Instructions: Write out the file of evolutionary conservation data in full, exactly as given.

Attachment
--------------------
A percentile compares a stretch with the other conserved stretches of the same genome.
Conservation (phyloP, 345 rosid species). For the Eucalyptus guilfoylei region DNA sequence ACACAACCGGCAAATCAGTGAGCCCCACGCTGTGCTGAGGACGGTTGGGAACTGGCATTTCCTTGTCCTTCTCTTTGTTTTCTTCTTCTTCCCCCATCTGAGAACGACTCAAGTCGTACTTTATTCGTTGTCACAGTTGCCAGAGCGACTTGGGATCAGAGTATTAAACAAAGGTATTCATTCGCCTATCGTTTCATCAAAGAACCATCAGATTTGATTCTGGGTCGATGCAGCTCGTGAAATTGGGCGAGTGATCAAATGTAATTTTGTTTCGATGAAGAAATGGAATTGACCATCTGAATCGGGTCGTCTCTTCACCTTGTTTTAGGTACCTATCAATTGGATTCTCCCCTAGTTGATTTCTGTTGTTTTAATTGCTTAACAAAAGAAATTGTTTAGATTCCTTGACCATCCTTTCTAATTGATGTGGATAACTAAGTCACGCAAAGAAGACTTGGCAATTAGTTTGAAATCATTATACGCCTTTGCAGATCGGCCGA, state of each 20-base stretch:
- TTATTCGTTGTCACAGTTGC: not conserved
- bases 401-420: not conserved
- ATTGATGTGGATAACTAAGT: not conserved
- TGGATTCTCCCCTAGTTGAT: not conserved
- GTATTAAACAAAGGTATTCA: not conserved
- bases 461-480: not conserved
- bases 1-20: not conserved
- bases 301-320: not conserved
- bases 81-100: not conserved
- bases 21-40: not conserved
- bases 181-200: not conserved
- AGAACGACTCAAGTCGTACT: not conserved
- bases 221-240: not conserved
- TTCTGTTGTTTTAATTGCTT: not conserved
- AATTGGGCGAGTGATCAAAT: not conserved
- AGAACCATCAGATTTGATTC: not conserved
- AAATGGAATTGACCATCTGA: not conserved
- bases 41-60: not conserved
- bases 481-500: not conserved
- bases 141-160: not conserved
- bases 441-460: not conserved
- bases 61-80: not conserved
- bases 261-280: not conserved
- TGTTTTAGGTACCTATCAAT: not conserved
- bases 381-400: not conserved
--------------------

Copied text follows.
A percentile compares a stretch with the other conserved stretches of the same genome.
Conservation (phyloP, 345 rosid species). For the Eucalyptus guilfoylei region DNA sequence ACACAACCGGCAAATCAGTGAGCCCCACGCTGTGCTGAGGACGGTTGGGAACTGGCATTTCCTTGTCCTTCTCTTTGTTTTCTTCTTCTTCCCCCATCTGAGAACGACTCAAGTCGTACTTTATTCGTTGTCACAGTTGCCAGAGCGACTTGGGATCAGAGTATTAAACAAAGGTATTCATTCGCCTATCGTTTCATCAAAGAACCATCAGATTTGATTCTGGGTCGATGCAGCTCGTGAAATTGGGCGAGTGATCAAATGTAATTTTGTTTCGATGAAGAAATGGAATTGACCATCTGAATCGGGTCGTCTCTTCACCTTGTTTTAGGTACCTATCAATTGGATTCTCCCCTAGTTGATTTCTGTTGTTTTAATTGCTTAACAAAAGAAATTGTTTAGATTCCTTGACCATCCTTTCTAATTGATGTGGATAACTAAGTCACGCAAAGAAGACTTGGCAATTAGTTTGAAATCATTATACGCCTTTGCAGATCGGCCGA, state of each 20-base stretch:
- TTATTCGTTGTCACAGTTGC: not conserved
- bases 401-420: not conserved
- ATTGATGTGGATAACTAAGT: not conserved
- TGGATTCTCCCCTAGTTGAT: not conserved
- GTATTAAACAAAGGTATTCA: not conserved
- bases 461-480: not conserved
- bases 1-20: not conserved
- bases 301-320: not conserved
- bases 81-100: not conserved
- bases 21-40: not conserved
- bases 181-200: not conserved
- AGAACGACTCAAGTCGTACT: not conserved
- bases 221-240: not conserved
- TTCTGTTGTTTTAATTGCTT: not conserved
- AATTGGGCGAGTGATCAAAT: not conserved
- AGAACCATCAGATTTGATTC: not conserved
- AAATGGAATTGACCATCTGA: not conserved
- bases 41-60: not conserved
- bases 481-500: not conserved
- bases 141-160: not conserved
- bases 441-460: not conserved
- bases 61-80: not conserved
- bases 261-280: not conserved
- TGTTTTAGGTACCTATCAAT: not conserved
- bases 381-400: not conserved